Red Famine is a much needed book at a time when Moscow is threatening again Eastern Europe. The book is mostly about the great famine of the 1930’s, but it covers the history of Ukraine from 1917 to the recent Russian annexation of Crimea. Most of the facts are known, but placed within the political context of the time, and with full documentation, they make for a better understanding of Ukraine.
The Russo-Ukrainian conflict is old, complex, and not over yet. The famine triggered the most brutal clash between Moscow and Ukraine, but it was not the only one. Famines have been common throughout history. It happened in China under Mao, but it was the result of misguided policies. The 1930s famine was initially caused by Moscow’s requisition of grains to feed the cities and to pay for industrialization. As early as 1920 Lenin had ‘explicitly called for the requisition of all grain at any price’ (p. 59). In Ukraine, however, starving people into submission was a political weapon. The result was catastrophic. Over 6 million people died in the 1930s throughout the USSR, but four million died in Ukraine alone. In Kazakhstan also over a million people died. Most of them perished because they were forced to relinquish their nomadic ways, and in the process they lost their livestock and died. The Ukrainian disaster was purposefully caused by Stalin to destroy Ukrainian identity and nationalism; ‘it was a case of genocide…’ (p. xxvii).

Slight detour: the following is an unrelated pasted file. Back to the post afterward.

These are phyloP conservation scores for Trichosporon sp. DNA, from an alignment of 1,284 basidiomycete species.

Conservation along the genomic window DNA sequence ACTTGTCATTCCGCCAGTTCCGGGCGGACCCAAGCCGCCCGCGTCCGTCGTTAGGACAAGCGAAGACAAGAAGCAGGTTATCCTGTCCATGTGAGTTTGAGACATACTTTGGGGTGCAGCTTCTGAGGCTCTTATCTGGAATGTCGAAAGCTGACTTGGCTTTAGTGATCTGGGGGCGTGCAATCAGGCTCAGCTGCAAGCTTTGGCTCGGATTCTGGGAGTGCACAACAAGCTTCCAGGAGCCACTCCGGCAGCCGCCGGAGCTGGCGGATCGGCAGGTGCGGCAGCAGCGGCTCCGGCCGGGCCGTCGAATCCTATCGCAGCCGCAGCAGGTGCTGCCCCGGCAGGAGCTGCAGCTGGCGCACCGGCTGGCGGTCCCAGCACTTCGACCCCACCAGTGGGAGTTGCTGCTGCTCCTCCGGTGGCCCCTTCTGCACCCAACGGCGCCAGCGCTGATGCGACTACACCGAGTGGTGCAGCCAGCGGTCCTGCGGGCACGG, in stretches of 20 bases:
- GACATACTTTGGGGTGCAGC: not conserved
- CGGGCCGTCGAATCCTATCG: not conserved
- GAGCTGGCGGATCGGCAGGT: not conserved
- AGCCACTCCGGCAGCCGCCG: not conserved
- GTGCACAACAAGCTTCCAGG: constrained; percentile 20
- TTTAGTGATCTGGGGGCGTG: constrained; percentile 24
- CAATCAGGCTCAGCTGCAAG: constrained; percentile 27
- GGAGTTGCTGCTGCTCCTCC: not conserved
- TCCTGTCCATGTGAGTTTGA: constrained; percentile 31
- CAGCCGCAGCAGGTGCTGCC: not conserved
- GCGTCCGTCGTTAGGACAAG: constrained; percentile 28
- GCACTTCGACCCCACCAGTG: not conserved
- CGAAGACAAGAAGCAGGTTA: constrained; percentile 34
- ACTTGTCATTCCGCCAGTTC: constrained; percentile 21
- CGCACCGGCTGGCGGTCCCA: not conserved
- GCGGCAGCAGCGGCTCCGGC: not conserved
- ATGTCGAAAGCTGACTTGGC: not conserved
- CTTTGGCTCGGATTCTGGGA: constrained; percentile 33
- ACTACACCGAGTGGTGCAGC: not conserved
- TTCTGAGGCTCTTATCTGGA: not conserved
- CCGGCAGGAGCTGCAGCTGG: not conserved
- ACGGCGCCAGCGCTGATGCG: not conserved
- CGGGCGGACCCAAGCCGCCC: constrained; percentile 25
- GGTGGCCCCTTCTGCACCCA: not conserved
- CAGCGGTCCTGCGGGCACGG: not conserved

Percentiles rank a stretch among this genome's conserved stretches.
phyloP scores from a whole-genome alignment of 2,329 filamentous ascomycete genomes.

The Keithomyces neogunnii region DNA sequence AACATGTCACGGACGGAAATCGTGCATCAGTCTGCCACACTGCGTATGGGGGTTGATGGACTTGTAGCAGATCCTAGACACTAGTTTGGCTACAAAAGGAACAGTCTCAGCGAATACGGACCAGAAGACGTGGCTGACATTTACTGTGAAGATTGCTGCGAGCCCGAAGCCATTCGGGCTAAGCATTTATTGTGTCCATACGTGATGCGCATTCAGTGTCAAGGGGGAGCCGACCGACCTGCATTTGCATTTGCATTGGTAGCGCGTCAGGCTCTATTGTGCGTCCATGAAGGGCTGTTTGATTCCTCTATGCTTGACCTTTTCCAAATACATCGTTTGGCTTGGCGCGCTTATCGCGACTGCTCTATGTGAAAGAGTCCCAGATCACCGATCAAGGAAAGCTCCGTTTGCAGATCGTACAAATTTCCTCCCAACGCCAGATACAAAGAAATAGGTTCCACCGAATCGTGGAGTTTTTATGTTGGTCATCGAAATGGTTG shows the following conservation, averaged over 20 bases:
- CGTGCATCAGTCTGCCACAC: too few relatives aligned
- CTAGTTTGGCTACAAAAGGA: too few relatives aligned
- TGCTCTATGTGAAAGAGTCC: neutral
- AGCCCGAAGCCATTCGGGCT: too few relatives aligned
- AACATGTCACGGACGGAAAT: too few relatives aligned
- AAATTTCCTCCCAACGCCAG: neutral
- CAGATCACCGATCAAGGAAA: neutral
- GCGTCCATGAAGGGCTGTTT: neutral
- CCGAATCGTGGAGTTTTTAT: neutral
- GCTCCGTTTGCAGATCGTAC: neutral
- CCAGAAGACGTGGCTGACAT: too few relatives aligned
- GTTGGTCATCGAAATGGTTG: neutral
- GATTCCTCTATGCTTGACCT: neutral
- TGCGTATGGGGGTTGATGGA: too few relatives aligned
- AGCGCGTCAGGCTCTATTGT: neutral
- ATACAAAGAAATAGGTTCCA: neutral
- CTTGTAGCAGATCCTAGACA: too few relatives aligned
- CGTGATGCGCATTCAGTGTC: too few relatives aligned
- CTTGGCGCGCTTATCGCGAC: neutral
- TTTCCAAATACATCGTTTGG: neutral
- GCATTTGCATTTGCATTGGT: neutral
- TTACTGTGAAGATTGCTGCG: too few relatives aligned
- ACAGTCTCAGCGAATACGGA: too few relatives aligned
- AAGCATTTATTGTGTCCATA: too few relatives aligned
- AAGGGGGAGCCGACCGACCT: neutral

Practically, the famine started with the 1929 Soviet decision to collectivize agriculture.
To implement collectivism, Moscow sent 25,000 activists to the countryside to convince the peasants to join the kolkhoz. Most peasants opposed the process and were punished. Party activists would search for every kernel of grain hidden by the peasants. They poked the ground in search of caches of grain and confiscated livestock, and even pots and pans used for cooking. The results were gruesome. Class struggle was continuously emphasized and neighbor was instigated against neighbor. As for the idea of social class, Ilya Ehrenburg, a well-known Marxist journalist at the time, wrote about the victims… ‘Not one of them was guilty of anything; but they belonged to a class that was guilty of everything.’ (p. 241). Such attitudes would justify mass arrests, deportations, executions, starvations, and finally, cannibalism…
Here are some testimonies: In a village visited by a Western agronomist in 1933 ‘about half of the villagers were already dead. (p. 287)… ‘Dead villagers lay in the roads, along the road and paths. There were more bodies than people to move them.’ (p. 243)… ‘Moribund people were thrown in common pits because… they would die anyway.’ (p.255)… ‘By the late spring and summer cannibalism was wide-spread.’ (p. 256). In documented cases, parents killed and ate their children. ‘Children were being hunted down as food.’ (pp. 257-259). ‘It was one of the greatest man-made horrors in a century…’ (p. 337)